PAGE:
Every one of us has a priesthood, represented by our name and contribution. This priesthood is defined by lineage and has a host of associated behaviors. Your personal priesthood is quite different from your religion. It is not relegated to any sect or denomination. Instead, your personal priesthood will influence all of your relationships and affect how you are perceived and respected in the world.
You can either actively manage your personal priesthood with discipline and consistency over time, or you can allow yourself to drift off course and just go with the flow. And, whereas there is a huge benefit to actively managing your personal priesthood, there are even greater risks to refusing to manage it effectively. The most detrimental effect is wreckless individualism, which results from not understanding your relationship to family (including ancestors), friends and community. Here is a road map to getting control of your personal priesthood:
ASSESS AND DEFINE WHO YOU SERVE
Describe the group of people who you would like to have the right impression of you. Who enjoys spending time with you? Who admires you? Who do you most want to respect you? Years ago, for example, I decided to focus upon human services professionals, Pan Africanists, and health-conscious families. I chose these groups because I had done my best work with people who belonged to these groups. So, in order to define who you serve, identify a few individuals who exemplify the groups you serve best. Let them be your muse and your model. Pick out the details of their lives; their gender, age, preferences, education, etc. What do you know about them? What is it about them that enables you to do your best work?
EVALUATE YOUR IMAGE
Be brutally honest with yourself. What are your positives? Why do people respect you? Why do some like to be with you? What are your negatives? Why do some people disrespect you? Why are some not attracted to you? What annoys people about you? What do people think of you, in terms of your personality, appearance, skills, and your circle of friends? Do people like you? After you have an idea of your image, you need to get input from others to see what you are still missing. As you might imagine, some of the feedback is not so easy to take. But you have to decide you want it more than you're afraid of it. Ask the tough questions about yourself and be a good listener.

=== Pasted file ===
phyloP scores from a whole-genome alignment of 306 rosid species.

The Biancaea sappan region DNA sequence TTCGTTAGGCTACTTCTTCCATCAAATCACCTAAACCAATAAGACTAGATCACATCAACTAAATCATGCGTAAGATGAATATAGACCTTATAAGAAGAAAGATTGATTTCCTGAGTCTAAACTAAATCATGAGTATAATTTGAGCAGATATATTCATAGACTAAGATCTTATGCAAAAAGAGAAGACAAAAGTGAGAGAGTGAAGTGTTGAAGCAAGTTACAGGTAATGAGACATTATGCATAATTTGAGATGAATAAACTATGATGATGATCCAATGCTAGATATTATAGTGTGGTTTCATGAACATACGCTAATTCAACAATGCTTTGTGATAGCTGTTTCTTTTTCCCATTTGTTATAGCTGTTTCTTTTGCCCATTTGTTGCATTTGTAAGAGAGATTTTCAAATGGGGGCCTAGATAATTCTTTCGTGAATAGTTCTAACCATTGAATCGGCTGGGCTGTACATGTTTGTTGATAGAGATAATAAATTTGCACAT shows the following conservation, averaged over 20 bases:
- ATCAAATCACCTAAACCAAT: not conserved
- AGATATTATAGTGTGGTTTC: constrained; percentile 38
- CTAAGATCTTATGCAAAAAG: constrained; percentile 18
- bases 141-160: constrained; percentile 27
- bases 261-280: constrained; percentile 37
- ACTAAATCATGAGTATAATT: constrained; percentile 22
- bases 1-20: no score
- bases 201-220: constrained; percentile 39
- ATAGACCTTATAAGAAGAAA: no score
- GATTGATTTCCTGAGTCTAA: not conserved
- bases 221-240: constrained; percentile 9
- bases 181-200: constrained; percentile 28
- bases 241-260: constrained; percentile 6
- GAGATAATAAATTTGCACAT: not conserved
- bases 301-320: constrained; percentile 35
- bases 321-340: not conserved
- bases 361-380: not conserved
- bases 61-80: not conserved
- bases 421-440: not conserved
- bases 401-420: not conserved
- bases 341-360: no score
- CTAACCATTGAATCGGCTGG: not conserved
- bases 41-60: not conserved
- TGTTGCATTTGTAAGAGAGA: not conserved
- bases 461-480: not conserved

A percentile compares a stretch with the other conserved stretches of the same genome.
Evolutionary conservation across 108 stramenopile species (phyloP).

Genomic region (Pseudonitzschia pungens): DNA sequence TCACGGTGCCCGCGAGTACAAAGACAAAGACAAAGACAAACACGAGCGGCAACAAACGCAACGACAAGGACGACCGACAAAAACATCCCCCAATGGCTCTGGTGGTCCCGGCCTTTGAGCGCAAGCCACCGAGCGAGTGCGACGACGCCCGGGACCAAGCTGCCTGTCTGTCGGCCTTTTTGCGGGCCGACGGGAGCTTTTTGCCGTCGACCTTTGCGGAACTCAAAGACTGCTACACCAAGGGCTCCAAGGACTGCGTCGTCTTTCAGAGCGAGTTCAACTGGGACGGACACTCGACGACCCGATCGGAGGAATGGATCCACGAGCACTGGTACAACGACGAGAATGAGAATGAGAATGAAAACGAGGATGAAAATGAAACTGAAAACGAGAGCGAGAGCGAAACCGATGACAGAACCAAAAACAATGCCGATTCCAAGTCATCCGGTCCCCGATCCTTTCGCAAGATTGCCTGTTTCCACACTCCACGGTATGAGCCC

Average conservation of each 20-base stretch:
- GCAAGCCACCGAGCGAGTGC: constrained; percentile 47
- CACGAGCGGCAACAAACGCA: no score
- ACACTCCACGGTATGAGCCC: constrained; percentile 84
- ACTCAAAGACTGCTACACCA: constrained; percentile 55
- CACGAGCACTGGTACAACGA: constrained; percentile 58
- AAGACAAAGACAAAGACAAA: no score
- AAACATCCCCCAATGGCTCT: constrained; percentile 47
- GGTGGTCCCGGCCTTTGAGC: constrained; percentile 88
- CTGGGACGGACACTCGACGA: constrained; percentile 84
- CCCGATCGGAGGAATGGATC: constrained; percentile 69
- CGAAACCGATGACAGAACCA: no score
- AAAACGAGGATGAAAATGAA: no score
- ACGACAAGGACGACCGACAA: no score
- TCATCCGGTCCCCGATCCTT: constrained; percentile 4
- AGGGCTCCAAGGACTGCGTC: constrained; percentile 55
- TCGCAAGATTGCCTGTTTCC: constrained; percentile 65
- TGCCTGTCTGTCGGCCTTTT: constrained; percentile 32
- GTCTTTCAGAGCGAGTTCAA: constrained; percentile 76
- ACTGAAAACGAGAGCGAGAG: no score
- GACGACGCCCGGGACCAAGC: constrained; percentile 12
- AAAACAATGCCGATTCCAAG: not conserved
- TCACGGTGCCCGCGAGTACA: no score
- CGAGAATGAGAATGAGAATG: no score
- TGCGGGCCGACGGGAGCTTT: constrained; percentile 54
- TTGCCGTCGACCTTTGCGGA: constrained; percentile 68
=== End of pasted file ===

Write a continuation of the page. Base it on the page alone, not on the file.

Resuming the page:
MAKE A LIST
Now that you know a bit more about how you are perceived, think about how you would LIKE to be perceived. Perhaps, you would like to be stimulating, well-versed in your field, a trend-setter, funny, kind, thoughtful, friendly, adventurous, calm in crises, competitive, competent, creative, environmentally conscious, or something else altogether. It's up to you. When your name comes up, what characteristics would you like to come to mind?
Evaluate the elements on the list in relation to the people you serve. Delete everything that will not impress the people you serve. Delete everything that you cannot do with EXCELLENCE. Then group the remaining characteristics into concepts or themes. Prioritize the elements by their impact. Which ones make the most money? which ones COST the most money? Which ones do people like the most? Two to four of the most important elements will be central to your vision. They should be the most important influence on how you create and sustain your relationships. The remaining things are taboo. They are activities you need to either avoid because they mess up relationships or you need to practice under strict rules and discipline. Either way, these are what I call Orisa Lifestyle Agreements. They are small actions that have a big impact on key aspects of your life's purpose.
Identify what you need to work on FIRST. Get involved in programs and activities that develop or nurture your skills. Maybe one of your elements is positivity. Your activities could involve daily positive behavior goals. Or maybe you’d like to be more compassionate and kind. You might need to develop the habit of performing small acts of kindness. You need to be able to deliver on your vision, and that might require changes in habit and not just image.
PLAN YOUR COMMUNICATION
This is so important. Think of it as your bed side manner, in the sense that being a good doctor is more than just procedure and technique. It also requires that you know how to talk to your patients about their condition and what you're doing about it. How can you communicate your vision of personal priesthood? Don't just leave it to chance and hope that people figure out who you are. Be specific about what you say, when you say it and what media you employ to say it. This might seem contrived and forced at first. But gradually, you'll see the difference in who actually responds to you. You'll actually be surprised at how you have not gotten credit for your contribution merely because you had not properly communicated your vision. When I say communication, I mean consciously change your activities, your appearance, your companions and your interaction patterns. Be consistent and persistent.
Develop visible ways to represent yourself. The key is to let people know!
HOLD YOURSELF ACCOUNTABLE
Managing your personal priesthood will take uncomfortable introspection and discipline. It will require that you focus your thoughts and actions in order to avoiding being seen as out of character. If you're inconsistent, people will be confused and they won't trust you. So, as difficult as it may be, it will prove worthwhile, personally, professionally and spiritually.
Obafemi Origunwa, MA | www.ObafemiO.com
Available for lectures, workshops and consultation.
Live the Medicine
Obafemi Origunwa, MA
Thought leader, Ifa priest and author of four definitive books, Obafemi Origunwa inspires metamorphosis through living the medicine that will heal your life and heal the lives of the people you're destined to serve.